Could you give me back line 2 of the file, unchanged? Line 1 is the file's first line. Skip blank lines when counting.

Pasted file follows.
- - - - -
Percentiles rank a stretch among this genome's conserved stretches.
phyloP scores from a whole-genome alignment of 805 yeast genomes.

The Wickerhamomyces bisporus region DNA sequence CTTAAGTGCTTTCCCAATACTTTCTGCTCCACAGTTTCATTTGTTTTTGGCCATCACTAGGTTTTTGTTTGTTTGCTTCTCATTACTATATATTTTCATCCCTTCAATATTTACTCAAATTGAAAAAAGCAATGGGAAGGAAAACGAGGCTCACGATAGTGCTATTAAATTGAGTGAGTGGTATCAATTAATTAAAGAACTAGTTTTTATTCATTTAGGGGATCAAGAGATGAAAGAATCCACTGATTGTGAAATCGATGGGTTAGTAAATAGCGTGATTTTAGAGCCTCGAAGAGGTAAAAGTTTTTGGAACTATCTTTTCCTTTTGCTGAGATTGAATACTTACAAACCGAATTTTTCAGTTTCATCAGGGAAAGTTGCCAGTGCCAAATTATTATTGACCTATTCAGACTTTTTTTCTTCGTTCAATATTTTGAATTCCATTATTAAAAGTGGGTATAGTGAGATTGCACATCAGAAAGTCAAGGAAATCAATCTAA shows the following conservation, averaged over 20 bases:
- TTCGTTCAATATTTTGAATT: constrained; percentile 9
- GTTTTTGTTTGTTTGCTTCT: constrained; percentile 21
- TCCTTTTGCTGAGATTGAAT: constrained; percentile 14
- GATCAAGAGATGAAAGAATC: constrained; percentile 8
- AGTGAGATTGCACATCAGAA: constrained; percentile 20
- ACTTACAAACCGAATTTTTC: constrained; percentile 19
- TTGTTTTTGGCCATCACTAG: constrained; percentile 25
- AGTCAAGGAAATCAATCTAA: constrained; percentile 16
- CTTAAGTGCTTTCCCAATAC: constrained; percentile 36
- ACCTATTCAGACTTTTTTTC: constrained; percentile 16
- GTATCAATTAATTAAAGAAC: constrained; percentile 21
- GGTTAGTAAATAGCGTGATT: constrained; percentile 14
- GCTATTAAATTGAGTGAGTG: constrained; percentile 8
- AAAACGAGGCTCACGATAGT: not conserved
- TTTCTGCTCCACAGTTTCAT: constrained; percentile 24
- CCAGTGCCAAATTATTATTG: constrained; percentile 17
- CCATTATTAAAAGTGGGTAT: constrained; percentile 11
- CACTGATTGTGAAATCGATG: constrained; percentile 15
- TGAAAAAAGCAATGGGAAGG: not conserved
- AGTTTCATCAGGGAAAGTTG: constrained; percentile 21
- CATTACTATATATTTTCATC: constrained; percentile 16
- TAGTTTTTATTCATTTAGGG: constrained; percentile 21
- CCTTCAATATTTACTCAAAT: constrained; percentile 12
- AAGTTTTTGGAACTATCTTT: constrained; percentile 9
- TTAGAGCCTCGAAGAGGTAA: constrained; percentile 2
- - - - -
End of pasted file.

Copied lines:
phyloP scores from a whole-genome alignment of 805 yeast genomes.